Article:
Thursday, November 29, 2007

Proverbial Emails...

Got an email from a colleague today. After his e-signature, and contact info, was a quote (this seems to be a growing trend). Most of these are trite, but I liked this one, and I hadn't heard it before. Kind of presented my "What sucks? and How can we fix it?" questions in a more zen-like and inspirational way.

"Vision without action is a daydream. Action without vision is a nightmare."

Being curious, and in one of those procrastination modes (I am grading student work), I decided to Google it. Who said it? When? Why?

And I learned that it is a "Japanese Proverb". That's it. 159,000 hits, and they are all just quotes. Oh, and a few of those tacky motivational posters that are hung on cubicles at crappy companies. No explanation, no sense of when it started getting used. No context. Has it been in use for centuries? Was it the mantra following the Meiji Restoration, as Japan modernized in the 1870s? Were any Japanese generals muttering it as their pilots attacked Pearl Harbor? Did Akio Morita use it in the early days of Sony Corporation?

It is a paradox. In the Google-age, my curiosity can only be partially sated. I can quickly get the information about the quote, but not with context. Information without knowledge. Info-porn. Perhaps this is the nature of proverbs as well. But I hope all the good quotes don't lose their anchors in history as they spawn in the digital streams of the internet. If I ever end up with a good quote, I sure hope it doesn't end up in anonymous email sign offs and tacky posters.

If anyone knows more about this proverb, or can provide some context for its past use, please let me know.

Amy Smith, Frank Devlyn and Intersectional Living

The Medici Effect is a great book about how innovation happens at the intersection of cultures and disciplines. I used it in one of my courses this fall for a section on innovation, and it got good reviews from the students, too. Once you read it, you get more aware of intersectional innovators and situations (see blog link to right--->)

As a multi-tasker (my wife has another word for it, "distracted"), I find that one can use this intersectional stuff as a way to explain weird stuff you do. Like reading several books at the same time (well, I mean concurrently, a chapter in this one, then a few pages in another). Or reading while you listen to NPR. Or while said wife is telling you stuff (no, not really). Seriously, this is important stuff to think about as an entrepreneur, leader or designer. And it has implications for how teams communicate, organizations work, and communities grow.

Great intersectional opportunites this week in Fort Collins. Amy Smith had a great visit (another member of the Honorary BOPreneur Society) and gave a very interesting talk on Monday night. Then Frank Devlyn, past Rotary International president, spoke to our club on Tuesday night. Got quite a few intersectional ideas firing in my head, and many other heads too, from all the buzzing going on among students and friends. Will post a link to Amy's lecture when we get it edited.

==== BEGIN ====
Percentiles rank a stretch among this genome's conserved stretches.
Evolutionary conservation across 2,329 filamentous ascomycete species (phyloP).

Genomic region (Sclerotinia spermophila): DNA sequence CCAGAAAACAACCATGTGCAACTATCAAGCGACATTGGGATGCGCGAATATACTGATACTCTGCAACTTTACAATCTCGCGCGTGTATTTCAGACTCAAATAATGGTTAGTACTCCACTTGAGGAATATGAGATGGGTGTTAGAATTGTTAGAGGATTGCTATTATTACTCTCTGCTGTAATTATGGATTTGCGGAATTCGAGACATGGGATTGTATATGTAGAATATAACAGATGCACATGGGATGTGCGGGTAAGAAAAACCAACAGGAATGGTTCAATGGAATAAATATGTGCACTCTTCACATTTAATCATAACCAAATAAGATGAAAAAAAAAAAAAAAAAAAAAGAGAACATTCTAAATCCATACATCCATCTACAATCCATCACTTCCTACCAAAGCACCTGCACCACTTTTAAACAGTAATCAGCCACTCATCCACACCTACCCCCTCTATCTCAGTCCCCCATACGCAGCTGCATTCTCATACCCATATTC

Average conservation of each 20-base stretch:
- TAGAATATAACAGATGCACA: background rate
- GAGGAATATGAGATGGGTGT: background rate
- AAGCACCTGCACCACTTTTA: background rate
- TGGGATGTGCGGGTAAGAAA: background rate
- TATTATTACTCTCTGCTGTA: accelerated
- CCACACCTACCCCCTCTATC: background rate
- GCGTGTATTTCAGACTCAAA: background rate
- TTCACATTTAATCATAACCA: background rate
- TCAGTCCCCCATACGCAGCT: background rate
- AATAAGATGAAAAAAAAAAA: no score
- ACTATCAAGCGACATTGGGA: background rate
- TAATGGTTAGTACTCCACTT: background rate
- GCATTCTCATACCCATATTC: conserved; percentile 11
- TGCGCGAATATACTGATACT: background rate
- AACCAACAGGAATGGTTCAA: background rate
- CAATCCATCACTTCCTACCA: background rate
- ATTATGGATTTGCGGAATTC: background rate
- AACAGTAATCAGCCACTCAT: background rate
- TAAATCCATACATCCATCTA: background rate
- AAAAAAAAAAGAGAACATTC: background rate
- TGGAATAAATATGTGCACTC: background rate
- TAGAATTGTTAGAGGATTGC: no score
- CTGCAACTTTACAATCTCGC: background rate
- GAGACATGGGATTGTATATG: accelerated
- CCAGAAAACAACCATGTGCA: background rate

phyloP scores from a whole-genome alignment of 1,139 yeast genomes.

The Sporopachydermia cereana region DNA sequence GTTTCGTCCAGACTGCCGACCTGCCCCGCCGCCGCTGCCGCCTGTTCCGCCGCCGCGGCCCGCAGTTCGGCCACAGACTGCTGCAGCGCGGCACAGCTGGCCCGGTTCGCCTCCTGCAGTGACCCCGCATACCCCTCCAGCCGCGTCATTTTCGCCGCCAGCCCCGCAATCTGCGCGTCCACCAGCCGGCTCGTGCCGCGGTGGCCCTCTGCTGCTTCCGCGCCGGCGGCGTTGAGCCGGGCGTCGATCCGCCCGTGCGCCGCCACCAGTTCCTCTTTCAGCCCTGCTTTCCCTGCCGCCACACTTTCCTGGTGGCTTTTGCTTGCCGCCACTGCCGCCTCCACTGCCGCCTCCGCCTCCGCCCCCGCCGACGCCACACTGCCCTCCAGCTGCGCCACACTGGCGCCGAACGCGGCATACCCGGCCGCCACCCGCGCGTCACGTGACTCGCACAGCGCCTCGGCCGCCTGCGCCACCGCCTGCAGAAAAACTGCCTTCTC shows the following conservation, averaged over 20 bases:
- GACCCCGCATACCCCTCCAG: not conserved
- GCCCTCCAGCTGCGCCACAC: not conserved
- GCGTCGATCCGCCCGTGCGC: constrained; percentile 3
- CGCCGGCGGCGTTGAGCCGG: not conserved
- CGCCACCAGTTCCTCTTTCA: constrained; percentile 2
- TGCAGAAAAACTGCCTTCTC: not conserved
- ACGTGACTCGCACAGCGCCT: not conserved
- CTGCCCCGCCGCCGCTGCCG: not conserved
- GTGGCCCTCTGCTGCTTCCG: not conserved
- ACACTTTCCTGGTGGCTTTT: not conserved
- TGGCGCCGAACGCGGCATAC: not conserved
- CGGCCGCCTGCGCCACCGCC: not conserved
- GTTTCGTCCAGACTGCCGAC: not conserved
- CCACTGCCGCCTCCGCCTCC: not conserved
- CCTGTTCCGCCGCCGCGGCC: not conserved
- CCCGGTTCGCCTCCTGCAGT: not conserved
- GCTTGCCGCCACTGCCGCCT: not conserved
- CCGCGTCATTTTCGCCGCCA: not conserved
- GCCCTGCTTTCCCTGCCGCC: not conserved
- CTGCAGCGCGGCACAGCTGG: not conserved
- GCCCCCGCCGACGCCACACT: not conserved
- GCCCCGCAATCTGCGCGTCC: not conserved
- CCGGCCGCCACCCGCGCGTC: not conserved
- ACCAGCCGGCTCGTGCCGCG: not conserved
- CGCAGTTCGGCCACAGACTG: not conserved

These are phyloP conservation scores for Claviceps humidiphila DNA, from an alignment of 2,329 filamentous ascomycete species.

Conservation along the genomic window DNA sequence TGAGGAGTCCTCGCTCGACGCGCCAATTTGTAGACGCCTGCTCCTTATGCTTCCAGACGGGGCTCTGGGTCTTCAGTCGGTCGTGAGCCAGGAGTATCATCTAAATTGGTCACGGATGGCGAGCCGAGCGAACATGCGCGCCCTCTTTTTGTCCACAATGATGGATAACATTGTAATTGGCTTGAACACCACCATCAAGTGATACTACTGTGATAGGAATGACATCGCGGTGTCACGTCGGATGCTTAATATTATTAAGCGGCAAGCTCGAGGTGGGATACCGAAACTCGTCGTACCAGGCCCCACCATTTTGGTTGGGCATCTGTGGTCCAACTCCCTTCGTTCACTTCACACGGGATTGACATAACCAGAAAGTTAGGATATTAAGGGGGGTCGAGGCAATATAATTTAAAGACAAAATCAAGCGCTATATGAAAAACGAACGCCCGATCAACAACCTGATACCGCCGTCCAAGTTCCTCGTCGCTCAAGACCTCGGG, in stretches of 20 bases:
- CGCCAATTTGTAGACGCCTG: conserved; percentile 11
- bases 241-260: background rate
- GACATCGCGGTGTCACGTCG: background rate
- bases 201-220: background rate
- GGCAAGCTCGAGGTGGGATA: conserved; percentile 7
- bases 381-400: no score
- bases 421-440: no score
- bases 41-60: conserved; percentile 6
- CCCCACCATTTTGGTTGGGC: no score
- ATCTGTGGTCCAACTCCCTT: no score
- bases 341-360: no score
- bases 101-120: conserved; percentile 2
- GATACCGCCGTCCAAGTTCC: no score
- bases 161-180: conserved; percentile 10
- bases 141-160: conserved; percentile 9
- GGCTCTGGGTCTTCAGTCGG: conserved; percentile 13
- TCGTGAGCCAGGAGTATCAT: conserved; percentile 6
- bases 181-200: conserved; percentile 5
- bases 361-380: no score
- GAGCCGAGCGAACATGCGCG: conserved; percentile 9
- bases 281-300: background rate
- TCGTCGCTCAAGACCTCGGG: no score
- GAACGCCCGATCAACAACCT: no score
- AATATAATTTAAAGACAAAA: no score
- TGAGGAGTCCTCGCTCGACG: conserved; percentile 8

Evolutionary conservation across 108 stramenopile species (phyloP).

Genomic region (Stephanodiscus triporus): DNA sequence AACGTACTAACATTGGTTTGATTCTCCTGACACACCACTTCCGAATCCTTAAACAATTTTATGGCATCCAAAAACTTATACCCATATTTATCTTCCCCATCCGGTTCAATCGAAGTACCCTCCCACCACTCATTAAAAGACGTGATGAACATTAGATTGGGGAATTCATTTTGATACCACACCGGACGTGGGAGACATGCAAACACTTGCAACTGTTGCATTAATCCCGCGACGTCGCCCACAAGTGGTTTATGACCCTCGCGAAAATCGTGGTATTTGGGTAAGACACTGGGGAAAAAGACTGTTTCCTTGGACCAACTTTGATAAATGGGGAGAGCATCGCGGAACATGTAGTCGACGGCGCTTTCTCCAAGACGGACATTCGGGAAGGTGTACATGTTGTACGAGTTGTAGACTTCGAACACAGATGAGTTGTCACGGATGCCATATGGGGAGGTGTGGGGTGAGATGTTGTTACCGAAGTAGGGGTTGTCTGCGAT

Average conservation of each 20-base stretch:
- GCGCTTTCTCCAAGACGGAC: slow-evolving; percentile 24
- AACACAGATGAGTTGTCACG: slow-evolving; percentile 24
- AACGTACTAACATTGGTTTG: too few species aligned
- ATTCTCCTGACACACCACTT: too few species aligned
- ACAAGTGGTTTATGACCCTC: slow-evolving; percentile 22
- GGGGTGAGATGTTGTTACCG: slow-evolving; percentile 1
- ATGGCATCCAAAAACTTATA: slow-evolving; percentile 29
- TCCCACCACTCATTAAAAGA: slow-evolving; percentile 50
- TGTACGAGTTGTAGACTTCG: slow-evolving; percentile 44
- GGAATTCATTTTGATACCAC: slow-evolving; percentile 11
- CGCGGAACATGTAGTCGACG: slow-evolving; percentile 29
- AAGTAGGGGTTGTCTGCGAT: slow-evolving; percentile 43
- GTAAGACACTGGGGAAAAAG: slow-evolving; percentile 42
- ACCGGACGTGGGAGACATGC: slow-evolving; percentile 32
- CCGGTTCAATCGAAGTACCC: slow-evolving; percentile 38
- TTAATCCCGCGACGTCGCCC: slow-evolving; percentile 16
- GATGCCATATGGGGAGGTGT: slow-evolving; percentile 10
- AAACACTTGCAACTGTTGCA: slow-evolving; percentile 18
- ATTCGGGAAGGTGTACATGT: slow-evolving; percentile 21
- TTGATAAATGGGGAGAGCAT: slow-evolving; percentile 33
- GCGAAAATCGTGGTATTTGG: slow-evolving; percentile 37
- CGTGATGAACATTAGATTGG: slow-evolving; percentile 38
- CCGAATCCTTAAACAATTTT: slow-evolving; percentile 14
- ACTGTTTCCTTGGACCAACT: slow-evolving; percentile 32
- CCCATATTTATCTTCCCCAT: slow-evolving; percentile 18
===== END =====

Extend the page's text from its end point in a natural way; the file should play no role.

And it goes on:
Tuesday, November 27, 2007

Exciting News for Inviragen

In the past week, Inviragen has announced two signifiant funding events. First, funding of new research on avian flu from the National Institutes of Health. Then yesterday, they announced funding from the Pediatric Dengue Vaccine Initiative (PDVI). The PDVI grant will provide funds for manufacture of Inviragen’s dengue vaccine in preparation for testing in human clinical trials.

From press release: "Dengue fever is a mosquito-borne illness, prevalent in tropical and subtropical countries throughout the world. Approximately 3.5 billion people live in endemic countries and about 100 million people are infected with dengue every year according to recent estimates published by the PDVI. Infection by any one of four dengue viruses can lead to a debilitating fever or, in a subset of cases, can lead to life-threatening hemorrhagic fever.

'This financial support from PDVI will accelerate the development of our dengue vaccine,' said Dr. Dan Stinchcomb, CEO of Inviragen. 'We decided early on to partner with one of the leading vaccine manufacturers in India, Shantha Biotechnics, Ltd., for the manufacture of our vaccine for human clinical trials. The grant from PDVI validates our strategy and will partially support our vaccine manufacturing efforts at Shantha.'

Inviragen’s dengue vaccine was designed by collaborators at the Centers for Disease Control and Prevention in Ft. Collins, CO to protect against all four of the dengue viruses. The vaccine has been shown to be safe and effective in preclinical animal models. Inviragen intends to begin human clinical testing of its vaccine in the second half of 2008."

For more info, PDVI is funded by Gates Foundation and Rockefellar Foundation and their funding provides both needed capital and credibility. It is exciting to see Inviragen hitting its stride on building a biotech company focused on developing world diseases. I have worked with co-founders, Dan and Jorge, for many years and they are very talented and extremely dedicated to this venture. Dan has visited our entrepreneurship classes and we used the dengue vaccine as a "hypothetical venture" several years ago. Very cool to see it now moving toward clinical trials as a very real venture. Dan and Jorge, welcome to the Honorary BOPreneur Society.